Restoration Insurance: Avoiding Long-term Workers Comp Claims
Failing to pay adequate attention to an employee immediately after he or she is injured can quickly result in expensive, tough-to-close workers compensation cases for many restoration contractors.
Failing to assign adequate resources to a newly reported claim, or assuming such claims will be appropriately handled, often is cited by experienced risk managers and other workers comp professionals as the major reason why otherwise typical employee injury cases spiral into legacy claims that defy resolution. In fact, many of restoration companies largest claims start out as medical-only claims when they are first opened.
Medical-only claims result from injuries expected to require only limited medical attention without the employer having to pay indemnity benefits since the injured worker remains on the job while recuperating. You have to pay special attention to medical-only claims, though as they can quickly escalate into much larger claims.
Not acting immediately can push injured workers down a path that turns otherwise ordinary claims into larger problems.
Legitimately injured workers are often lost and possibly fearful of the workers comp system. Many simply don’t understand how workers comp operates, they may even fear that making a claim could cost them their job. For employees that are lost, the first thing they do is get an attorney and get a new doctor, or doctors, and get taken off work immediately. If they don’t hear from the employer, they are going to get a temporary total disability slip.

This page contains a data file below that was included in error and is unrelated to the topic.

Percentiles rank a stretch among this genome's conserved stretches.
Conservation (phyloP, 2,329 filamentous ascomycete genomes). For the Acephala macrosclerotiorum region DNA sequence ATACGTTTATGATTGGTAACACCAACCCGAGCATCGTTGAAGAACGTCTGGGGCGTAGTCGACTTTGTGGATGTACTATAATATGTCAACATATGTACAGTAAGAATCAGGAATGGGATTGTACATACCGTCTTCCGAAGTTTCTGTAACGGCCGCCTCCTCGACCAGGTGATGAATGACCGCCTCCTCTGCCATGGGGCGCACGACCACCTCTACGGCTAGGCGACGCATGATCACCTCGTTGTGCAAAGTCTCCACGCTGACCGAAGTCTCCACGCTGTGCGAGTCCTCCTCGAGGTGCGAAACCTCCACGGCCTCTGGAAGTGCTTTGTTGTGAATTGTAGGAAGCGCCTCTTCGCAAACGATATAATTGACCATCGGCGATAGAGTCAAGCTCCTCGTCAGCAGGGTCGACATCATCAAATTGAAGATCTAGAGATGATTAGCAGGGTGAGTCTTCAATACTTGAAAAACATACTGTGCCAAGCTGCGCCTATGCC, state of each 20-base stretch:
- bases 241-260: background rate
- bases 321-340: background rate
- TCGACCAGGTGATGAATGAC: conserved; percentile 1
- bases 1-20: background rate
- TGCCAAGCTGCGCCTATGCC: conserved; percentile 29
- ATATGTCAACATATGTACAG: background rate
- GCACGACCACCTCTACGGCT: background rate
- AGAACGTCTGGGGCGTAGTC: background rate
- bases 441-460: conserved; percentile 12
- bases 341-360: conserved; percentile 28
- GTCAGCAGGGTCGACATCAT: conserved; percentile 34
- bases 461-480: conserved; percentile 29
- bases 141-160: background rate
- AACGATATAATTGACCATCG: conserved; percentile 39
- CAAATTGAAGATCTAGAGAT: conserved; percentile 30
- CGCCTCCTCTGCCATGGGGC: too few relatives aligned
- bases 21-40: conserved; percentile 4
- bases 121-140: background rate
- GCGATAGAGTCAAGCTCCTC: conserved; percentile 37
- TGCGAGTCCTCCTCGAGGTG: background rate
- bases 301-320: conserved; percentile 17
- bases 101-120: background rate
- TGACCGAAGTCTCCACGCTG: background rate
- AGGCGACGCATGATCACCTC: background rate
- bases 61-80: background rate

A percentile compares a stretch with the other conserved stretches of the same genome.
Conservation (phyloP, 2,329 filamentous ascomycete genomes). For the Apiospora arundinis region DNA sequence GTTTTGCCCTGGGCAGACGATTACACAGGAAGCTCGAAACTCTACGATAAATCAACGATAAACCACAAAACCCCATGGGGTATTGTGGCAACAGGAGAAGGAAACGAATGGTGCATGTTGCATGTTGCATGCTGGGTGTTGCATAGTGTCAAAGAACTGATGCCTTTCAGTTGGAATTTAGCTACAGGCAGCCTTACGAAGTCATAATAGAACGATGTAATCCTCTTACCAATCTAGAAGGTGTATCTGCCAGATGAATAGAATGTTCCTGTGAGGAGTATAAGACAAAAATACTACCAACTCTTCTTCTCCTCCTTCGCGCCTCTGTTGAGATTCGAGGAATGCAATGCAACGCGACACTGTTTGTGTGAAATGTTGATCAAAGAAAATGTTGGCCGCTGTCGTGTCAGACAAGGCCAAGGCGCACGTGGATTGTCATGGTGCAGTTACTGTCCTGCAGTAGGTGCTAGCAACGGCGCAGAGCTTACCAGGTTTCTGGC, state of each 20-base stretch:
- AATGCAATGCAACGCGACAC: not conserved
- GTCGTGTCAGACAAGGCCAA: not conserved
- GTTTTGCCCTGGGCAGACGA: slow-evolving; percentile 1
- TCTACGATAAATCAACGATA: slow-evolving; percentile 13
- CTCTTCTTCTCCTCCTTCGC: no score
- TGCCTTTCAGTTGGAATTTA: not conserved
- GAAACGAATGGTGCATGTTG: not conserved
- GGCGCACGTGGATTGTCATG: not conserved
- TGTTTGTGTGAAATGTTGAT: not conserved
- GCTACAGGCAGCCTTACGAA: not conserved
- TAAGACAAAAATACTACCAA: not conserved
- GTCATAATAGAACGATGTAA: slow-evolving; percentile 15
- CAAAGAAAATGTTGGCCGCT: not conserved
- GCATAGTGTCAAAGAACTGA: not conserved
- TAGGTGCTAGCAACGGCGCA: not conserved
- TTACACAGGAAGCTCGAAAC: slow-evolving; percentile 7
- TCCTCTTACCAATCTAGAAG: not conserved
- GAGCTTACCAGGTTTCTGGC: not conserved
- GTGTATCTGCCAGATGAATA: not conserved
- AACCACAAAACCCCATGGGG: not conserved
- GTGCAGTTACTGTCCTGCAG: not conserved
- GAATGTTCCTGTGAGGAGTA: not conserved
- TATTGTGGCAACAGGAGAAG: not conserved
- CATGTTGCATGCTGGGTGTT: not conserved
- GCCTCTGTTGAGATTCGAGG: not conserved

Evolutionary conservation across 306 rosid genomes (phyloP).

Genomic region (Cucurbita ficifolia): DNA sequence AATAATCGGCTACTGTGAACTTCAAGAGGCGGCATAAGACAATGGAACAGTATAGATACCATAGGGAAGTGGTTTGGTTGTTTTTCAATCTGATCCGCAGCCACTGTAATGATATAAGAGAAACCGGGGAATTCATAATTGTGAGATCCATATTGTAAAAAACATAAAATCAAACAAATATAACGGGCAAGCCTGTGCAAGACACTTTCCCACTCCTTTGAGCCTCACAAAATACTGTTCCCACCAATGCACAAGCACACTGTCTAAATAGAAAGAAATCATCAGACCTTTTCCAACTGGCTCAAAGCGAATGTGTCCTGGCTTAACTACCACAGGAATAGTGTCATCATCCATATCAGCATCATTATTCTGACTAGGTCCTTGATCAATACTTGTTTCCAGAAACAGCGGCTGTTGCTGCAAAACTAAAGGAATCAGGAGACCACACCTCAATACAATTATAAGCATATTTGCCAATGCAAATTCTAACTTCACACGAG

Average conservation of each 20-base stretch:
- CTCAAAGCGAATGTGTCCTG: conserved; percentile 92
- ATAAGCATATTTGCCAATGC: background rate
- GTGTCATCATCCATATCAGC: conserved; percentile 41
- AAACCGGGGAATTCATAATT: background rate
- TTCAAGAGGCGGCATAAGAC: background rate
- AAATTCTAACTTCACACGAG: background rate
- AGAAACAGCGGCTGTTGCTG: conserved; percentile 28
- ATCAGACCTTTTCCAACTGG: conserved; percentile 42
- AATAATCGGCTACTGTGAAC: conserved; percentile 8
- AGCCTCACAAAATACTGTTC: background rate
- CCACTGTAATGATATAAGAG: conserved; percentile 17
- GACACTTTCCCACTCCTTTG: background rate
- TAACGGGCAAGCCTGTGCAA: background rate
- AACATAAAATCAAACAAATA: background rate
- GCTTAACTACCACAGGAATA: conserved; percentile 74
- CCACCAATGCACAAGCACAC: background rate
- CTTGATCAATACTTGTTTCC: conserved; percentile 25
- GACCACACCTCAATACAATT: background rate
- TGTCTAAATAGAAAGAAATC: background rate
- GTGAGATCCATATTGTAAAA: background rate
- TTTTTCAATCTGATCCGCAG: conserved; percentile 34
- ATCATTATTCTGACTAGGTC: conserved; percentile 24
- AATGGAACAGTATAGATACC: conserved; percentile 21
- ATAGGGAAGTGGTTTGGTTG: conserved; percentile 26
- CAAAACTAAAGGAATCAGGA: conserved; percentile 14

A claimant’s age; health conditions such as obesity, diabetes or heart problems; salary; and previous claims history are important factors to learn about early in the in a claim. Failing to get such information quickly diminishes the employer’s chances of properly managing the claim, he said.
For example, health conditions may indicate that the worker’s recovery will require managed care resources or nurse case management services as well as closer communications with the claims adjuster so the claim doesn’t turn sour.